In fact, many love songs read like songs that are meant for a deity of some sorts, right? It’s like this strange, bizarre worship. This unrealistic reach for the celestial gods of mythology who will wrap us in bear hugs and answer all our dilemmas. We expect that from people so often of the time. People are our new gods—even if humanists say there is no god. Still, people hunger to worship something.

I worshiped this idea for many years.  I was so hungrily searching for this person—this god, I’d even go so far as to say. “The One.” My identity was placed in finding the mythological god who was dubbed, “Soul Mate.

So how’d this work out? Well, I fell in love in high school with a very disturbed young man only to have my heart completely crushed. The implications of his destructive lifestyle affected me in ways that took me almost five years to work out. But I put my identity in him. I thought I’d be happy if only I had him.

When that didn’t work out, I put my identity in guy after guy. I never had multiple crushes at the same time. I’m too much of a relational being for that kind of silly, superficial crush. No. I usually had crushes that lasted a long, long time. But my worth would be there. I’d try so hard to be the girl that particular person wanted. I’d change myself (or try to), I’d try and be perfect and good and everything they wanted. I’d try so hard to catch their attention. Yet in the end…it always failed. Those guys might’ve played with me, they might’ve liked the fact that I liked them. But they always left in the end.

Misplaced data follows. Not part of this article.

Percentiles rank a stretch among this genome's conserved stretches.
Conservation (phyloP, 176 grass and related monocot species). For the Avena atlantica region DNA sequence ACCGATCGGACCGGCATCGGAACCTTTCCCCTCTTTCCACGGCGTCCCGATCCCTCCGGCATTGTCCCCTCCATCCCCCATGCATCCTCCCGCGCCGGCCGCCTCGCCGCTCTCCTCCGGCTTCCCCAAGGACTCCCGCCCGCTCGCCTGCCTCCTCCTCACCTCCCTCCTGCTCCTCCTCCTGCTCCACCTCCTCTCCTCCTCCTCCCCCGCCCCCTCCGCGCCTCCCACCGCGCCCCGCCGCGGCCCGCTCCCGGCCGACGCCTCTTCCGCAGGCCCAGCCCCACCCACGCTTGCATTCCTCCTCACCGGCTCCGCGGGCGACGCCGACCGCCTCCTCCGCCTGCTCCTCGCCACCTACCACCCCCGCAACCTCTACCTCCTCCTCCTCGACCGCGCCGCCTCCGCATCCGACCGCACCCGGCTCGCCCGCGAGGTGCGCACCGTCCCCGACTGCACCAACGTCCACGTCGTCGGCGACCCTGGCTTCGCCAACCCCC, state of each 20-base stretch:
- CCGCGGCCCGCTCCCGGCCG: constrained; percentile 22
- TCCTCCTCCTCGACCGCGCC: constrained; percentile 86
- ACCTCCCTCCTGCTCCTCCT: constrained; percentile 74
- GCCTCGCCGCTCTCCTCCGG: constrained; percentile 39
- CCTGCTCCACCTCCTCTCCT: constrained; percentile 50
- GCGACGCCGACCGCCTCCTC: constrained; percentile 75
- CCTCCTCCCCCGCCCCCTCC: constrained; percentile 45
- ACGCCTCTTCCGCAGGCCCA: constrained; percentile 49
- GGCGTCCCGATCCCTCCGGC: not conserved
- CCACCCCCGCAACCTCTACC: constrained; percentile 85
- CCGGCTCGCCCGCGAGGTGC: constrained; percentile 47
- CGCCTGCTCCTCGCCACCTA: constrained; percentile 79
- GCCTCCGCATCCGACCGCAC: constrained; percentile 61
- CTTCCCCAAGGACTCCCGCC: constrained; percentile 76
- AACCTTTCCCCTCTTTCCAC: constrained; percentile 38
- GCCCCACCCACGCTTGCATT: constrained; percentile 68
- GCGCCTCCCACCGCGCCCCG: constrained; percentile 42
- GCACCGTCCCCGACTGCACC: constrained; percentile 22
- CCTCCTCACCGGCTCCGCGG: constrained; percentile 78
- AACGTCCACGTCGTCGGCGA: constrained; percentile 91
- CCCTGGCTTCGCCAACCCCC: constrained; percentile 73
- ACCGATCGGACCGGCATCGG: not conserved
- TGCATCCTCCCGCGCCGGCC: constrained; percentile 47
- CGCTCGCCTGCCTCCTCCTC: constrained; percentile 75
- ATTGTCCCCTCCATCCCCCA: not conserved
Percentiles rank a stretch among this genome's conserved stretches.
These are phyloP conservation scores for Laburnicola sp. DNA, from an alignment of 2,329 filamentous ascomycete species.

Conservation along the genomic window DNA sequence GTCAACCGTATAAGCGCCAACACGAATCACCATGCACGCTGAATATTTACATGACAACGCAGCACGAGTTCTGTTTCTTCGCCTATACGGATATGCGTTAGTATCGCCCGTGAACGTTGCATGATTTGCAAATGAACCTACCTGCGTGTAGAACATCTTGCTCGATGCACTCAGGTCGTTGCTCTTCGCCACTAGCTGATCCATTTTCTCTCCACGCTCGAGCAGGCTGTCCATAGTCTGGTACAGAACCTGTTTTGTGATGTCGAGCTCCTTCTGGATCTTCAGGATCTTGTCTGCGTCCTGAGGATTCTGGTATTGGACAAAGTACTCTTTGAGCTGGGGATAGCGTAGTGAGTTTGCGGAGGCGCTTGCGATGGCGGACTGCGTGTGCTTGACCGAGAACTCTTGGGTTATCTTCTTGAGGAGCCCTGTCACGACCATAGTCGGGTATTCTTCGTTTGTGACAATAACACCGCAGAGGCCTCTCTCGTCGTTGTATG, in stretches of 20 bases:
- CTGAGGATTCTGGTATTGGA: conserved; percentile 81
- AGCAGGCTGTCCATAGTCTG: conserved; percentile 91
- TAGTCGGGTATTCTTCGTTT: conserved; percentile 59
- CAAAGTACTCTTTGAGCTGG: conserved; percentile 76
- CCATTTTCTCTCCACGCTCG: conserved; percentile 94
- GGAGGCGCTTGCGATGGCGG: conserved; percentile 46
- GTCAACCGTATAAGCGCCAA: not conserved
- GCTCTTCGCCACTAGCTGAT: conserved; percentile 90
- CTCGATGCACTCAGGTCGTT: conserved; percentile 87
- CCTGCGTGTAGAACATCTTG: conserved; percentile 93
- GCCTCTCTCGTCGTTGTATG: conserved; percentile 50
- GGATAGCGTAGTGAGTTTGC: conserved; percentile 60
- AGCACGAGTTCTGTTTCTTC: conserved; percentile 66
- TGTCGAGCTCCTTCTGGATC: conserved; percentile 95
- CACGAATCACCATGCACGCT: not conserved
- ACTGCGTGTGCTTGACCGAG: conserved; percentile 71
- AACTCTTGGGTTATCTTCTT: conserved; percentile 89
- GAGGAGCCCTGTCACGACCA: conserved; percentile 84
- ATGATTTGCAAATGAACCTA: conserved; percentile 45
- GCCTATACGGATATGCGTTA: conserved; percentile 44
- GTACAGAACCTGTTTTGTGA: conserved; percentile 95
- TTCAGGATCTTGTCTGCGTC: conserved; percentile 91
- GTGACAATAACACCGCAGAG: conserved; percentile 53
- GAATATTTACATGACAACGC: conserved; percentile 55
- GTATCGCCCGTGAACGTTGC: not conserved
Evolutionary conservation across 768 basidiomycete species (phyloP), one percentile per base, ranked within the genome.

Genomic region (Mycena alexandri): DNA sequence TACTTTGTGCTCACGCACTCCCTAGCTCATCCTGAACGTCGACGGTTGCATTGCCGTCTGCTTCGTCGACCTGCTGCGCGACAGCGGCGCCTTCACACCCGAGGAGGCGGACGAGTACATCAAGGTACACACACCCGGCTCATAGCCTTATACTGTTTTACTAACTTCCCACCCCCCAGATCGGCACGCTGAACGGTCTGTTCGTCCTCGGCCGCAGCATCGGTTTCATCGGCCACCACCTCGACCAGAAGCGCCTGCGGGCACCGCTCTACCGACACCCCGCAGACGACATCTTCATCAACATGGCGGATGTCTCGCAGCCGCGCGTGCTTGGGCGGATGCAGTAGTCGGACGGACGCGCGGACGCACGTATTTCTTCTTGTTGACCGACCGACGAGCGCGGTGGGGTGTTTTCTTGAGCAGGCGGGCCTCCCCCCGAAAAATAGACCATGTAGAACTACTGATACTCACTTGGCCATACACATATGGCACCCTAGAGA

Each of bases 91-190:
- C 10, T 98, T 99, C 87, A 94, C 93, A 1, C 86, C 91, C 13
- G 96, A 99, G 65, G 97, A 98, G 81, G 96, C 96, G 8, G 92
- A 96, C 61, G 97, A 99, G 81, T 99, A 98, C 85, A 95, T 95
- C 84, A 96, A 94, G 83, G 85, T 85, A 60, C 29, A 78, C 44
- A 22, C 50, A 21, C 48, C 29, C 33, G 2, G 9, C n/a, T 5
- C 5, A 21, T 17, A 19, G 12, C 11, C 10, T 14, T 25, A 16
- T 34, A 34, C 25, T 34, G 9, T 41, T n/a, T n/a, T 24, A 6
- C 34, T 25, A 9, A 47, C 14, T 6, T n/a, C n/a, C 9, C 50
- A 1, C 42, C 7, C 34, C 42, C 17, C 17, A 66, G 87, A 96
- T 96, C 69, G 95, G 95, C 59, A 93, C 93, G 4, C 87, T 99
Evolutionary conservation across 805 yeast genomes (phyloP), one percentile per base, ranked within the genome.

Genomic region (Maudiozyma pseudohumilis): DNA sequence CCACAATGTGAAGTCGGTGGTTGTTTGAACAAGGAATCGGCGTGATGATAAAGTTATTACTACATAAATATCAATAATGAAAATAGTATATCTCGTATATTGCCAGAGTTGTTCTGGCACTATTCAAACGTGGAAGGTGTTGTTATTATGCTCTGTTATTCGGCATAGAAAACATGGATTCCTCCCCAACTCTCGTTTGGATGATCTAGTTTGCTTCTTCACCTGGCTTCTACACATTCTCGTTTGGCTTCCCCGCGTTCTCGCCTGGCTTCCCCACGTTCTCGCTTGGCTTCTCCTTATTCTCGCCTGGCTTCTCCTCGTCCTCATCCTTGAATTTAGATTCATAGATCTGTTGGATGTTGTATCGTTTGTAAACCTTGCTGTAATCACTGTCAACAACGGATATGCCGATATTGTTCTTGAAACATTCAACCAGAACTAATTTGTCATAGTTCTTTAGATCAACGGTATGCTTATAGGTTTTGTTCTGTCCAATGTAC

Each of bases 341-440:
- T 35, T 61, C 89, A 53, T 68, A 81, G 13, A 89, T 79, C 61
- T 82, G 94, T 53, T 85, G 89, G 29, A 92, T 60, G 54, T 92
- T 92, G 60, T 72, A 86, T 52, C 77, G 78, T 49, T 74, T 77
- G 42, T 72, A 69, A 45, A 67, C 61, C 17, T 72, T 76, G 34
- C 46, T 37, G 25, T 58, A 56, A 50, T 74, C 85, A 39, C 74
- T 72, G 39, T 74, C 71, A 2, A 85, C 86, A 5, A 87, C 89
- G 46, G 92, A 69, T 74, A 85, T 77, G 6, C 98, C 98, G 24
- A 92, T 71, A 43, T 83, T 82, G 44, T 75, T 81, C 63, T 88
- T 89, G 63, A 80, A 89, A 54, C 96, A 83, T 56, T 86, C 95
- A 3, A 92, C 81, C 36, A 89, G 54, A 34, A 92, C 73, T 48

Even when I finally dated once, I still felt alone and dissatisfied. I still had to pretend to be someone I wasn’t. He wasn’t that great of a guy. I remember feeling extremely disappointed and empty. “This is it?” I thought. In fact, he again hurt me in deep ways that took me several years to process. It ended pretty fast, and  he moved on to several other girls right after me.

Yet it wasn’t just my problem, I realized. All around me, I saw marriages that didn’t work out. I saw dating relationships full of selfishness and sin. No one knew what love was. Even Christians didn’t know what love was. I saw so many unhappy marriages, so much selfishness—mainly in the Christian couples I met.